5 Facts About Left Handed People

Being left-handed may cause some lefties to feel a bit, well… left out. Since the vast majority of the human population is right-handed, most consumer products that are specific to handedness are designed for those who are right-handed. Unfortunately, this makes economic sense to many manufacturers, since the time and expense involved in making different products for those who are left-handed may not provide a good return on the investment. There are certain personality traits that are also more likely to be present in lefties, which is probably something else about them that society has not acknowledged. Here are some interesting facts about left-handed people.

1. Health


While favoring one hand over the other may not seem like a big deal as far as health is concerned, there is evidence to suggest otherwise. Researchers have found that left-handed people face an increased risk for ADHD, dyslexia and some mood disorders. This is something that’s still a bit of a mystery to scientists, but there’s speculation that the wiring of the brain that determines what hand is favored ties in with the different functions each hemisphere is responsible for. The news is not all bad on the health front for lefties, however. Another study suggests that they are less likely to suffer from both ulcers and arthritis.

2. Long History


Being in the minority is nothing new for left-handed people, as science demonstrates. Researchers came up with an ingenious way to determine what percentage of people living thousands of years ago were left-handed. By studying the way people used their teeth, the researchers were able to determine that the majority of people living long ago were also right-handed, although the lefties among them probably didn’t have as many problems with mass-produced products designed for right-handers like today’s lefties have to deal with.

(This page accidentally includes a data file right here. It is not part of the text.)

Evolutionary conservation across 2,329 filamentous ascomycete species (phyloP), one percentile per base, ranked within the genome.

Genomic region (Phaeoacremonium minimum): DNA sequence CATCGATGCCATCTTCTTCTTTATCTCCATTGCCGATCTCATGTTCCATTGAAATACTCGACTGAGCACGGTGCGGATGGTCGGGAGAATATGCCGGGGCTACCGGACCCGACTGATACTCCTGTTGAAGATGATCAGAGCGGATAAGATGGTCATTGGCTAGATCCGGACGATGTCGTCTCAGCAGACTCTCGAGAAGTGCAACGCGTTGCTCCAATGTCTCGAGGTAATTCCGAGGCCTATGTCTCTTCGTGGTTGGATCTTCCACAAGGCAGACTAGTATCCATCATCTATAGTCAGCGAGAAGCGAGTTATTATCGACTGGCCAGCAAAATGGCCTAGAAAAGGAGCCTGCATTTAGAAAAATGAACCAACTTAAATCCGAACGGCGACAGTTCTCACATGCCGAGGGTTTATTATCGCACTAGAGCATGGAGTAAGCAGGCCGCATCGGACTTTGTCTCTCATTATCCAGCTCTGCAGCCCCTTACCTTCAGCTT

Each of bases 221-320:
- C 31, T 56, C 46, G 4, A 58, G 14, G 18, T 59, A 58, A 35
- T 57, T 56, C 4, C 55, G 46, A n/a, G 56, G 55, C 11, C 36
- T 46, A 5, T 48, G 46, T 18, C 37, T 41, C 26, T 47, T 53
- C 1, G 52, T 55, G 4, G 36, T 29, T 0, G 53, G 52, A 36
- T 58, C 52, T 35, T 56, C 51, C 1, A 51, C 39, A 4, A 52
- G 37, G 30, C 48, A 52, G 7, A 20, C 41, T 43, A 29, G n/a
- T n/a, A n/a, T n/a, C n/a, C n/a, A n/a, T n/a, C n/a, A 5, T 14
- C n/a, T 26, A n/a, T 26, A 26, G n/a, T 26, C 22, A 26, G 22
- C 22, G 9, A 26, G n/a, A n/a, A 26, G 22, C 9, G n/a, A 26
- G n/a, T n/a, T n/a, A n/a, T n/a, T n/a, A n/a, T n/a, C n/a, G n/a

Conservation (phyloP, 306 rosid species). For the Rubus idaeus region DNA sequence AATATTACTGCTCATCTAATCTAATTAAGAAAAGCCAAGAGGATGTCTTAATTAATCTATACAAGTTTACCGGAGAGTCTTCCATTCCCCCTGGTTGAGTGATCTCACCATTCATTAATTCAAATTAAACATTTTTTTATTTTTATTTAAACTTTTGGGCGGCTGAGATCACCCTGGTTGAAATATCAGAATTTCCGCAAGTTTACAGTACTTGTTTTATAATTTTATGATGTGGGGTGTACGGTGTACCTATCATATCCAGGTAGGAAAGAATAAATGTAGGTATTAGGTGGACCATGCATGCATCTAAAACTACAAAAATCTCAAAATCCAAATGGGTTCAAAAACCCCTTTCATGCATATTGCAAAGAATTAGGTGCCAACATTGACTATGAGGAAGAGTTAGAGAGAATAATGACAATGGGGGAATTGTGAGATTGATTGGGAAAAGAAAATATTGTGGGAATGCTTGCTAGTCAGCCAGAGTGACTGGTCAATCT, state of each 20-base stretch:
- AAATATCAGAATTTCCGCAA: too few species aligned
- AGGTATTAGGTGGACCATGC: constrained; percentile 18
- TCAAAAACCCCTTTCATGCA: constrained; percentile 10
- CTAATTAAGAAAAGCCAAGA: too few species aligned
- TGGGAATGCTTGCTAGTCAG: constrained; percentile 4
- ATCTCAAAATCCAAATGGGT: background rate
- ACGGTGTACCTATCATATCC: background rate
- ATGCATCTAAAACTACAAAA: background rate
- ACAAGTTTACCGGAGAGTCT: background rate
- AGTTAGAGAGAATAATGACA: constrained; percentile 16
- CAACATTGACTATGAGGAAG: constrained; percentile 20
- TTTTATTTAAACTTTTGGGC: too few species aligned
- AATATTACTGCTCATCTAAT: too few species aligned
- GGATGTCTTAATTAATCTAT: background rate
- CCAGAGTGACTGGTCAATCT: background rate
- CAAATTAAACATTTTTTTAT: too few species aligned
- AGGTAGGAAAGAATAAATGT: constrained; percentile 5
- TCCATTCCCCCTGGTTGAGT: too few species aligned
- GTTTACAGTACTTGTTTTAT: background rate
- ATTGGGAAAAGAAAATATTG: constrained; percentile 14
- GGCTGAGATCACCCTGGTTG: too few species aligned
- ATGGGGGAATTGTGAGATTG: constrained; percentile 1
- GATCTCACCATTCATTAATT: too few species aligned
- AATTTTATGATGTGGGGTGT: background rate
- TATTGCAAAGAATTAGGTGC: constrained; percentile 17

3. Creativity


If you’ve ever noticed that a lot of creative people you know are left-handed, chances are good that you may be onto something. A survey that was conducted by a group known as the Left-Handers Club found that left-handed people were more likely to be involved in careers that had to do with the arts, music, information technology, and sports.

4. Politics


There’s some evidence that lefties make better politicians, which is probably something that doesn’t make all left-handed people feel particularly proud of. Four of the last seven U.S. presidents were left-handed. Gerald Ford, George H.W. Bush, Bill Clinton, and Barack Obama are all left-handed, and considering that roughly 10 percent of the population is left-handed, that’s a pretty good indicator that they tend to be drawn to politics. Technically, even Ronald Reagan was left-handed, although he was forced to adapt to life as a righty since school teachers in those days were quite likely to force their students to favor their right.

5. Sports


We already know that southpaws are more likely to pursue careers in sports, and it appears they may be better suited to perform better when they do. Lefties have a distinct advantage in one-on-one sports where opponents have to face each other. They tend to do well in sports like tennis and boxing since being left-handed tends to put their opponents at a disadvantage. This is because most right-handed athletes have likely spent most of their practice time facing off against other right-handers, making the adjustment to someone coming at them using their left hand a potentially difficult adjustment.